Anticipation of changing skills needs is high on the political agenda in most developed countries. This has been given new impetus by the problems caused by the financial crisis in 2008 and subsequent worldwide recession and continuing uncertainty about economic and labour market prospects.
The Warwick Institute for Employment Research (IER) has been at the leading edge of research in this area since it was established in 1981. This has included responsibility for nearly all of the major assessments for central government conducted in the UK, including the current Working Futures series, as well as path breaking work at a pan-European level as part of the European Commission’s New Skills for New Jobs agenda.
IER are hosting an International Symposium in late September to explore the technical and other issues involved in carrying out such work. High profile speakers from Australia, Canada, France, Germany and the USA will make this a unique opportunity to hear about such work across the globe. Participation is by invitation only and limited. However, there are still a few places available for those with a strong interest.
There is no fee to attend the Symposium (which will include refreshments, lunch, and attendance at the conference dinner), but delegates will have to pay for their accommodation.
Aims and Objectives
High level technical exchange, trying to learn methodological and other lessons from other countries.
The event will focus on an international comparison of approaches to labour market assessment and skills forecasting, with inputs from those with hands-on experience, and who can speak authoritatively (and critically) about the strengths and weakness of the various approaches adopted across the world, and the lessons they have learned over the past 20 years.
Agenda and mode of working
Participants will table in advance material describing their approaches and results. This will be made available to all participants and others via the internet as part of the Warwick Institute for Employment Research’s (IER) website.
Six keynote speakers will make brief formal presentations under three broad headings. Each presentation will be 20 minutes maximum, followed by general open discussion. Three rapporteurs will sum up the discussion in each session and to offer their own thoughts on the key lessons for forecasters, looking forward.
All participants are invited to highlight any novelty in their own approaches (including dissemination and cooperation, as well as more technical issues related to new data, concepts, methods or analysis), that could be considered worth trying out in other countries.
The three broad groups of topics to be covered will be as follows
- Session 1: Rationale for such work; Problems and pitfalls, strengths and weaknesses of current approaches; How the results are used; Costs of such work & how it is funded;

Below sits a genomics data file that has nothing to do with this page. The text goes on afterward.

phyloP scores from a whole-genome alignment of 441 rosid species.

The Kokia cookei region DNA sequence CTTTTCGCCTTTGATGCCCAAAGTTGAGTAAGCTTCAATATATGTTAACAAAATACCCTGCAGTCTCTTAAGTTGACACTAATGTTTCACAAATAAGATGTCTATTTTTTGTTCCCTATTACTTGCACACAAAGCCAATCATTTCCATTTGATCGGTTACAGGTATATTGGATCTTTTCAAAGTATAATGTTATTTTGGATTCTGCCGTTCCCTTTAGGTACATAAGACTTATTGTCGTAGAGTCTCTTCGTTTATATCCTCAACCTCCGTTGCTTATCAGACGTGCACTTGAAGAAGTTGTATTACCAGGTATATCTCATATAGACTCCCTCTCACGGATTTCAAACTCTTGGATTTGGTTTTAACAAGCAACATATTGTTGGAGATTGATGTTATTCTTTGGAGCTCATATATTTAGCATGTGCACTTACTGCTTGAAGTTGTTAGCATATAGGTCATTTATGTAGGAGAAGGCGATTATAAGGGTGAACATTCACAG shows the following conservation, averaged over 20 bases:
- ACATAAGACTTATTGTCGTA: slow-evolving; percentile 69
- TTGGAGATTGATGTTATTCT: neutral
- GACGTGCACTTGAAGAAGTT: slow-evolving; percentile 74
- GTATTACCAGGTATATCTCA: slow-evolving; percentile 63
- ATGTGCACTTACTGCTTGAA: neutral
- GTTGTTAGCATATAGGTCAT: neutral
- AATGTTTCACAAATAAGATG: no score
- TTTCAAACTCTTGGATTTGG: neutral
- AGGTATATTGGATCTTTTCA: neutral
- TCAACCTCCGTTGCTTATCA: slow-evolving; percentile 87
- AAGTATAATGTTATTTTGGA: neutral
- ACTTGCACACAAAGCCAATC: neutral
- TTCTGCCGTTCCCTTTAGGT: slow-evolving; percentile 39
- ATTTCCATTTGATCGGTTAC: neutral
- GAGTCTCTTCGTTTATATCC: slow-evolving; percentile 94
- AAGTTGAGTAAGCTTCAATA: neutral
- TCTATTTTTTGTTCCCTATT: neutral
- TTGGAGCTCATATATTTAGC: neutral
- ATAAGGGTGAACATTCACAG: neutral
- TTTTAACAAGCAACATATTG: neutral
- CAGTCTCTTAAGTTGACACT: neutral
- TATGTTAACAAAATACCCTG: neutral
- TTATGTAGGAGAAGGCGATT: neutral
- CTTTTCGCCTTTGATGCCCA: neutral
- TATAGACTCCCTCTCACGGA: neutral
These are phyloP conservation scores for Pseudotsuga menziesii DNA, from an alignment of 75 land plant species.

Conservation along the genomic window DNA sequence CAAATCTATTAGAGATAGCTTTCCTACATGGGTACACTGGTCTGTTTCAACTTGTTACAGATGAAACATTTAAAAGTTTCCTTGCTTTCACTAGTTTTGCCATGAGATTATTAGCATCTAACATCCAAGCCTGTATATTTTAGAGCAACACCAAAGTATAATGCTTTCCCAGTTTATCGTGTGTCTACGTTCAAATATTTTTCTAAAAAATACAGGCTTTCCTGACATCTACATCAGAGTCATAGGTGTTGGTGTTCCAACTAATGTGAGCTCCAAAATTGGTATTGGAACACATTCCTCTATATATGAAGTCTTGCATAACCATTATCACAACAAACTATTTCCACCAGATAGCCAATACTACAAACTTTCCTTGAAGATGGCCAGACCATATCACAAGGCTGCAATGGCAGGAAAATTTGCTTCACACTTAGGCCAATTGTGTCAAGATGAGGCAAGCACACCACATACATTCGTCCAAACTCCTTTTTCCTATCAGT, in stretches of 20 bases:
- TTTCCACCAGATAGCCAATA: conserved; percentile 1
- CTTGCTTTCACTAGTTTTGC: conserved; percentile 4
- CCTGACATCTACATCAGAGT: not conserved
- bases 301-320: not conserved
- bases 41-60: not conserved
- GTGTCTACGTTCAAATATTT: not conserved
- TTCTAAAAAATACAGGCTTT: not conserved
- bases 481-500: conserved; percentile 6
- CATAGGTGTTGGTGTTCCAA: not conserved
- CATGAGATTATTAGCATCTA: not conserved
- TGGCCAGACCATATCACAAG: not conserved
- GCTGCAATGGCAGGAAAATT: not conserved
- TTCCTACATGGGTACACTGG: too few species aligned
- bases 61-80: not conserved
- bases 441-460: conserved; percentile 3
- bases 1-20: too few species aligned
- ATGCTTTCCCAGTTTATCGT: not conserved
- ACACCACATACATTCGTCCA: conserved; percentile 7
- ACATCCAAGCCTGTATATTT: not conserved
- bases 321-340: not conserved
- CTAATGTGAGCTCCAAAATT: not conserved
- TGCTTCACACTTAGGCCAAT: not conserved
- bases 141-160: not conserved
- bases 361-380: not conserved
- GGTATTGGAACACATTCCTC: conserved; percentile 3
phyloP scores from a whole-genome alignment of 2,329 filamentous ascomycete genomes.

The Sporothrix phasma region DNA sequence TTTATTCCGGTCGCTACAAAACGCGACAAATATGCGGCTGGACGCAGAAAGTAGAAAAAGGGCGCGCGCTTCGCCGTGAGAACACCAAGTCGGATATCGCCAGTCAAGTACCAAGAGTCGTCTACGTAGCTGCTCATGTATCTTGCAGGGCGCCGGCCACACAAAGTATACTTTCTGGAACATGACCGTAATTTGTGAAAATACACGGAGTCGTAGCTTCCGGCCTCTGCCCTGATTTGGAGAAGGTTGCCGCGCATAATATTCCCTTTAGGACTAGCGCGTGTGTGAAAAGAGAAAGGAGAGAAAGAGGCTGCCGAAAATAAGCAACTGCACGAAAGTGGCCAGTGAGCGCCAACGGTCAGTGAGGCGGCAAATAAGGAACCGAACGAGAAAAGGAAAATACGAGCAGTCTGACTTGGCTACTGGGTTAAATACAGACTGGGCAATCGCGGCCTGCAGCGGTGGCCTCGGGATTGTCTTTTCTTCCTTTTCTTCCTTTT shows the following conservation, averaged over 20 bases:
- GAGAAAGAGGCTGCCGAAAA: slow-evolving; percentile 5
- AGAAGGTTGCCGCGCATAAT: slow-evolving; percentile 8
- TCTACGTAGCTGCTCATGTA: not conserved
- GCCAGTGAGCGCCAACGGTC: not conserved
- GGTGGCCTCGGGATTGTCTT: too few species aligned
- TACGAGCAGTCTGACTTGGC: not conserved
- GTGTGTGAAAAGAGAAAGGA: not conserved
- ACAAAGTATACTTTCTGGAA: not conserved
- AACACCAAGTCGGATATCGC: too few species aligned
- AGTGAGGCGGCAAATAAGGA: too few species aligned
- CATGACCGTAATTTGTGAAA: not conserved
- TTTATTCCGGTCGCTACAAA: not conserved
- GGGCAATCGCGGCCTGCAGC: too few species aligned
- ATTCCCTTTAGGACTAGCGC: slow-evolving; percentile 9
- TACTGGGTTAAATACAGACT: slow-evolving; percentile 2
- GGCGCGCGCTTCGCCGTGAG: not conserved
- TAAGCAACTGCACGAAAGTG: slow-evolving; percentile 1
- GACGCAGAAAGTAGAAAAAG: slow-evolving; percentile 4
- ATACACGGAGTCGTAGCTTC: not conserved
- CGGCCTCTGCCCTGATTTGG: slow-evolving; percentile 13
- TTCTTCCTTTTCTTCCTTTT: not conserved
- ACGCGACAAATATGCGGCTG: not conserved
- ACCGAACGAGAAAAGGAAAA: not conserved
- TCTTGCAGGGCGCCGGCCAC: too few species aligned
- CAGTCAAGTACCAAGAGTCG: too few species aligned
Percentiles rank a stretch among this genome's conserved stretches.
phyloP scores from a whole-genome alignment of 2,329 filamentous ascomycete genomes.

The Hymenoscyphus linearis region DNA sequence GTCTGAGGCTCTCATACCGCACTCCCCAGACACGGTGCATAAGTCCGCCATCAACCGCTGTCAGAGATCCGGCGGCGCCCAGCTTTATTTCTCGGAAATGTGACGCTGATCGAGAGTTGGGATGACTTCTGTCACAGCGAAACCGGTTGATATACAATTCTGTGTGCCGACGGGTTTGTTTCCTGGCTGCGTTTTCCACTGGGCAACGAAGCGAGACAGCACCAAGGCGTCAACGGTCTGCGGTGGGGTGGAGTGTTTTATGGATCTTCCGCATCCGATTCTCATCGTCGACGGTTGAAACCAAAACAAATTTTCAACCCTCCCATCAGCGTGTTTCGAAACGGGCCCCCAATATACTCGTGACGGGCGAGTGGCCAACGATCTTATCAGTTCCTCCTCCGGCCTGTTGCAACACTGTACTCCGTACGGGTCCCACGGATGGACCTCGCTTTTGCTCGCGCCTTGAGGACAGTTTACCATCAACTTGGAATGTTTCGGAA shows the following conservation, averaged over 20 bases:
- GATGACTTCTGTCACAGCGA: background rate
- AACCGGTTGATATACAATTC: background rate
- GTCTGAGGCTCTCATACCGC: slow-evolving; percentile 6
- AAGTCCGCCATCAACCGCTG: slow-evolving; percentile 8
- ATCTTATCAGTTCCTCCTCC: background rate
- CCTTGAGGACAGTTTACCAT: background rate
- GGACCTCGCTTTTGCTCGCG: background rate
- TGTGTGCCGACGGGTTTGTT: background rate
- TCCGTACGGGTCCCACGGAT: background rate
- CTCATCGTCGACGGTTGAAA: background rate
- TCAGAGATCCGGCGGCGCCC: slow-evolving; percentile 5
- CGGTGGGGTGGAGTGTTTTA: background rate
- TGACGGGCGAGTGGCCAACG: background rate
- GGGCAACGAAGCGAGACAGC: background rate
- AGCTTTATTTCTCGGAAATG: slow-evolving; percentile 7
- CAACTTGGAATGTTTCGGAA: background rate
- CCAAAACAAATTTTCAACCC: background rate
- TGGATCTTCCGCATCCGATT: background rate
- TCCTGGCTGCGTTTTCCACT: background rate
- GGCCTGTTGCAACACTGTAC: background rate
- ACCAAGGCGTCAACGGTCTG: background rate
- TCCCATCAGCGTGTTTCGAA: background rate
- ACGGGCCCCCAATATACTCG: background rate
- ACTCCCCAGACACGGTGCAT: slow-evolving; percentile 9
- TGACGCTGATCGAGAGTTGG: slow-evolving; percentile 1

- Session 2: Detailed methodological discussion; Technical lessons learned; Innovative approaches.
- Session 3: Evaluation and assessment; Key messages from the latest / most recent results; Emerging issues and challenges (recovery from the crisis, green jobs, generic skills)
The agenda can be found here.
A number of papers will be developed by the keynote speakers based on their presentations, although (as indicated above) they and other participants are also invited to table existing papers and reports in advance of the event, so that everyone can see what everyone else is up to. Discussions have also been taking place with the editors of a good academic journal about a special issue on this topic. A selection of contributions which demonstrate the appropriate level of technical and intellectual rigour will be collated to together for submission.
There will also be a more informal, “open space” session on the Friday morning for those able to stay on longer.
This will be an opportunity to bring together colleagues involved in European forecasting as part of the on-going Cedefop project, as well as drawing in people from other European Institutes, to discuss matters of common interest. The main idea would be to exploit the fact that we are all together in one place, (although not everyone will be able to stay on).
There is no set agenda for this session. Participants will be invited to suggest topics they would like to discuss under the general heading of “Employment and Skills Forecasting”. Discussion will then take place in small groups, with participants joining in on discussions that are interested in and feel able to contribute to. An informal reporting back to a plenary session will take place at the end of the morning.
Topics for discussion might include:
- Detailed methodological issues;
- Topical issues in skills forecasting such as “green jobs” or the rising importance of generic skills;
- Follow up activities of various kinds (for example setting up an on-going forum and developing mechanism for ideas exchange and training in different approaches and techniques).
One possibility is the establishment of a continuing International Forum on Skills Forecasting to maintain the momentum set up by the Symposium, with the possibility of further events in other locations in the future. This might include both high level exchange between peers, as well as offering training and other support for those just starting out on such work.
The IER will host a conference dinner at the conference venue for all participants on the Thursday evening.
Date: Thursday 29 September 2011 (plus opportunity to attend continuation event on 30 September)
Participants: Around 30- 40 participants, actively involved in skills/employment forecasting in their respective countries